About

The issue of a instituting a national minimum wage is currently under debate in South Africa. If agreed upon, the South African government will initiate the process of finalising the policy and passing legislation. A national minimum wage would set a single wage floor for all sectors of the economy, subject to any agreed exceptions.

This is a highly contentious issue and careful research is needed to ground what is often a politically charged discussion. Following engagement with labour and civil society formations, CSID in the School of Economic and Business Sciences at the University of Witwatersrand, launched the National Minimum Wage Research Initiative. This research project: explores the issue of minimum wages and employment; provides detailed case study evidence; offers relevant statistical analysis; undertakes two statistical modelling exercises to determine the impact of a statutory national minimum wage on variables such as investment, output, growth, poverty, employment, and inequality in South Africa; and provides policy analysis based on international best practice. The project also provides relevant information to non-experts including: the media, members of community groups, NGOs and trade unions, business people, policy makers, academics, and all other interested parties.

The researcher is being undertaken in co-operation with experts from several advising institutions (including the International Labour Organisation) and academics from several prestigious Universities (including SOAS, University of London; University of Campinas, Brazil; Berlin School of Economics and Law; and the University of Massachusetts, USA). The research is supported by the Friedrich-Ebert-Stiftung (FES) South Africa and Oxfam Great Britian in South Africa. The research output is independent and the project overseen by a panel of experts.

The potential impacts of a national minimum wage are far reaching. Current minimum wage coverage through the sectoral determinations is uneven, often low, and frequently unable to meet the basic living needs of most workers. Moreover, minimum wage legislation is regularly violated. The persistence of apartheid’s cheap labour legacy means that despite significant changes to South Africa’s labour market (both positive and negative), the vast majority of South Africans remain in poverty. A national minimum wage may be able to play a central role in the restructuring of the labour market (and economy more generally) and requires careful attention.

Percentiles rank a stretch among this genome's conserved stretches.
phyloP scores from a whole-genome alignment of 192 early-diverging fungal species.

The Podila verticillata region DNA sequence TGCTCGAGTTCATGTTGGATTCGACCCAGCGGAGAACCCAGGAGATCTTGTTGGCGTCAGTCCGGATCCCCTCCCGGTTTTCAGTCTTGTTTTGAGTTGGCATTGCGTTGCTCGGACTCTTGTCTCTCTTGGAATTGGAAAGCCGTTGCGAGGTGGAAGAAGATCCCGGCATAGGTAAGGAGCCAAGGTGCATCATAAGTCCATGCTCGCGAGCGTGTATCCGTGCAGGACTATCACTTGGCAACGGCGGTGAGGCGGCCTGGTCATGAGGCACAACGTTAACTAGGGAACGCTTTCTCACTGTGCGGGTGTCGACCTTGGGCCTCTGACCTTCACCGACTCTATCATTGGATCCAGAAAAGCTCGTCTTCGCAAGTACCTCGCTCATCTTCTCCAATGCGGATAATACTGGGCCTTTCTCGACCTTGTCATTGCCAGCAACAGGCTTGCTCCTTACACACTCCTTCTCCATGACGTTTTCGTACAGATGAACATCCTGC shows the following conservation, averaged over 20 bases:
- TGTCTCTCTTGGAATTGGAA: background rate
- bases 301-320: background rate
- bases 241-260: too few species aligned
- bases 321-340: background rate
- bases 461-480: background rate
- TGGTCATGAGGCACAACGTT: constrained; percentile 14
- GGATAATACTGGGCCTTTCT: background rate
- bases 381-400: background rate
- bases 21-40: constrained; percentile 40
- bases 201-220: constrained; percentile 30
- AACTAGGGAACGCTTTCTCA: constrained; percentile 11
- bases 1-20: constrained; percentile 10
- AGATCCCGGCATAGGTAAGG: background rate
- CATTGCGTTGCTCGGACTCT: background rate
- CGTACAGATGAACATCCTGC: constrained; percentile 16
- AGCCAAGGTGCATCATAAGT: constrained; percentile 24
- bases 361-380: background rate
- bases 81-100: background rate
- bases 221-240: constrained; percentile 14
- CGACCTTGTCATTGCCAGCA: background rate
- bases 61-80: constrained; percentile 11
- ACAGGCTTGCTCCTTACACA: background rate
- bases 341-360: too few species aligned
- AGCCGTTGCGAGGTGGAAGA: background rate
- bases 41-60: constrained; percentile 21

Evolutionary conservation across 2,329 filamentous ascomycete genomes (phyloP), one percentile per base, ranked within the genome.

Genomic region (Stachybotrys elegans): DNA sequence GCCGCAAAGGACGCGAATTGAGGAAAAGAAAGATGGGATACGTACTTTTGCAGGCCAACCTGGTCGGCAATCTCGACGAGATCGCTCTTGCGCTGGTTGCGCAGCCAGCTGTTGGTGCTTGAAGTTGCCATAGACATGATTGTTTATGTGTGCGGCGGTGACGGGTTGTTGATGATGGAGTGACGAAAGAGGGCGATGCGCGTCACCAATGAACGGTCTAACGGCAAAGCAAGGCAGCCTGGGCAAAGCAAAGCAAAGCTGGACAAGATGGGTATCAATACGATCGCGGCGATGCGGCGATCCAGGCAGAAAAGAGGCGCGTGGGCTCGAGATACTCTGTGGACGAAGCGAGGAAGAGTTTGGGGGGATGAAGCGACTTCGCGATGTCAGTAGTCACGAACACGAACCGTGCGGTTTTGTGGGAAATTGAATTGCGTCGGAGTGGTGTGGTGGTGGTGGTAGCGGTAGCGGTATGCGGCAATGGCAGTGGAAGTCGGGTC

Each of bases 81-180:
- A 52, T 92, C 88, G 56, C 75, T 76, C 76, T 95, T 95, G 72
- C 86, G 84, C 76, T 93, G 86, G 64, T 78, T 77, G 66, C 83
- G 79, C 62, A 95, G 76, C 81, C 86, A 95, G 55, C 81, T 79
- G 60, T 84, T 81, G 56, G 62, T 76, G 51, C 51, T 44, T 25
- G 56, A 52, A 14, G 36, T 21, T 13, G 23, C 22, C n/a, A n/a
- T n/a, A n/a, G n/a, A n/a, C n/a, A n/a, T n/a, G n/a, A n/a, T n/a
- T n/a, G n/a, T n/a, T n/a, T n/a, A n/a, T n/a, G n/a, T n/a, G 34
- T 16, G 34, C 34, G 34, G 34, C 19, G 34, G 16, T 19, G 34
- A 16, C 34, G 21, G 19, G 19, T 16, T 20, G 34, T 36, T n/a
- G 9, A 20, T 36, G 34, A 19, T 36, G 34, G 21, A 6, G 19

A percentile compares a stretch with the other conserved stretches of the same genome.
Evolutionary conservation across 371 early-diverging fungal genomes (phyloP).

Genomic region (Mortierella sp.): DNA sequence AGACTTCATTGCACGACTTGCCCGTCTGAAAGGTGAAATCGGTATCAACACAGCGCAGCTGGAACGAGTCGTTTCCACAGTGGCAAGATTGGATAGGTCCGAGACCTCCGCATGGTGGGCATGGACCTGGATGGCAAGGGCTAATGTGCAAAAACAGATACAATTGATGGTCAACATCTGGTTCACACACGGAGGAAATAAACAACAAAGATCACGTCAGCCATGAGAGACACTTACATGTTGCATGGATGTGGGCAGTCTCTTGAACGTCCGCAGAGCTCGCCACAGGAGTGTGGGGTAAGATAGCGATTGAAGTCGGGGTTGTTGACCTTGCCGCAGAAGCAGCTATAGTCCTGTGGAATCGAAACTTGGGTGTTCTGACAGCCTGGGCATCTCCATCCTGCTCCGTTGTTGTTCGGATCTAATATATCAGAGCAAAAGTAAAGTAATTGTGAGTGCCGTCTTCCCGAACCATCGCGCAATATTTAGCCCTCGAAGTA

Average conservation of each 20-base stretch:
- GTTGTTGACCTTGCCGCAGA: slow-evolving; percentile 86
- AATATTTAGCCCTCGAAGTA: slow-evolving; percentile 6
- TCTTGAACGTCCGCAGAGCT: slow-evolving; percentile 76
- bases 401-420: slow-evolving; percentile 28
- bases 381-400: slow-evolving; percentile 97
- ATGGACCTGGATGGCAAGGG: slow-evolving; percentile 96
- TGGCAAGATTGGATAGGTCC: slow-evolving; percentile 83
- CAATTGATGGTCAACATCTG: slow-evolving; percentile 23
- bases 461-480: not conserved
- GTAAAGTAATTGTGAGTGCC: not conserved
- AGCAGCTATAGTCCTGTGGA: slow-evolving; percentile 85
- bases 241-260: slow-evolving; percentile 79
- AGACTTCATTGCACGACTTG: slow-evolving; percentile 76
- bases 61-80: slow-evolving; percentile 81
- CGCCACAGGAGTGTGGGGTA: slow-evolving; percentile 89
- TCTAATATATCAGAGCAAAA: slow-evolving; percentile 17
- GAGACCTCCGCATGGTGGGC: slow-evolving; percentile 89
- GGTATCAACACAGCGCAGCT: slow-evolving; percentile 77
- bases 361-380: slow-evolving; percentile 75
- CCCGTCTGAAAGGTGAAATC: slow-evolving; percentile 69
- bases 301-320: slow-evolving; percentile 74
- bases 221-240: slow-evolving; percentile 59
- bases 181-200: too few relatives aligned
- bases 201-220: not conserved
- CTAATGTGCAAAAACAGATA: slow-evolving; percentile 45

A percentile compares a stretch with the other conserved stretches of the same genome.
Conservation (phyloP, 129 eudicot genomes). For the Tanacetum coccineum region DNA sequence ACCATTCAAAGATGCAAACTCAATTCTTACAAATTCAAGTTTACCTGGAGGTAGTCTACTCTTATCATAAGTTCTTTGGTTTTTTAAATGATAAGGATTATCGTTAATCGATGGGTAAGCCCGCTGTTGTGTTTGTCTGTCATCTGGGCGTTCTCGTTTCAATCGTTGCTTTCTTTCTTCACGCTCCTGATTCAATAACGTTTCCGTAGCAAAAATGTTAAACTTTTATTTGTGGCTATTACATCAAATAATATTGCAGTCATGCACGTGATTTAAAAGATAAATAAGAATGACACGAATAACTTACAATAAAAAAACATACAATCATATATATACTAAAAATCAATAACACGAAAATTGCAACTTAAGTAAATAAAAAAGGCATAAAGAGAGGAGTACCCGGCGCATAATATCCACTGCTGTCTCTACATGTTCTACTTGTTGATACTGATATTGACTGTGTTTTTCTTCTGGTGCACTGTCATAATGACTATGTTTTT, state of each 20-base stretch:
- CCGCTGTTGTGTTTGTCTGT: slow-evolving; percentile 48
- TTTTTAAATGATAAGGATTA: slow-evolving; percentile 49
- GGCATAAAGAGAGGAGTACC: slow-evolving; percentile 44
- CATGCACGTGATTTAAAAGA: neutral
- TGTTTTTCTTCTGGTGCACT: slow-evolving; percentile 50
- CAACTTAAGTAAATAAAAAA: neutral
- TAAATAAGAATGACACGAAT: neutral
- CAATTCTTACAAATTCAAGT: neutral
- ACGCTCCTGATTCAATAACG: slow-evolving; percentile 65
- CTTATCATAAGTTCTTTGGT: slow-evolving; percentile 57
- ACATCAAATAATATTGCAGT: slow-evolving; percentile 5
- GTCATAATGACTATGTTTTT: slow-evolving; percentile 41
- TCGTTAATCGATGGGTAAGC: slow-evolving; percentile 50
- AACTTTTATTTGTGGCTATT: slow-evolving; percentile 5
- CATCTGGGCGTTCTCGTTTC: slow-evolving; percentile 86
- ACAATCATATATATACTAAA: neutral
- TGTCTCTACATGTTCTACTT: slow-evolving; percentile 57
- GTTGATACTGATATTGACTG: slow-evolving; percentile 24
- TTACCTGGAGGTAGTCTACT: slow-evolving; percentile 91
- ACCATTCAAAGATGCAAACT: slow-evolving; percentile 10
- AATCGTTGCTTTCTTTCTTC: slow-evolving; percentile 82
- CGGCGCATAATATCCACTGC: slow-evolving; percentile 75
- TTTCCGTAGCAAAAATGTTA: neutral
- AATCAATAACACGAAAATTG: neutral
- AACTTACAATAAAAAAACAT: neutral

Partners

fes_logoThe Friedrich-Ebert-Stiftung (FES) is the oldest political foundation in Germany with a rich tradition dating back to its foundation in 1925. Today, it remains loyal to the legacy of its namesake and campaigns for the core ideas and values of social democracy: freedom, justice and solidarity. It has a close connection to social democracy and free trade unions. In South Africa the FES has worked in close cooperation with the ANC, COSATU and different civil society organisations for a better socio-economic development and for gender equality in South Africa and with the IGD on issues of international concern. The FES contributes to policy dialogues on democracy, on a sustainable social market economy, and on North-South and South-South Cooperation in a globalised world.
http://www.fes-southafrica.org/fes/

fes_logoOxfam Great Britain in South Africa is an affiliate of Oxfam International, a confederation of 17 organisations working together with partners and local communities in more than 90 countries. Oxfam GB aims to support and strengthen civil society organisations and institutions in South Africa to reduce inequality, poverty, and injustice. Oxfam works to find practical, innovative ways for people to lift themselves out of poverty and thrive. Oxfam saves lives and helps to rebuild livelihoods when crisis strikes and campaigns so that the voices of the poor influence the local and global decisions that affect them. In all they do, Oxfam works with partner organizations and alongside vulnerable women and men to end the injustices that cause poverty.
http://www.oxfam.org.uk/

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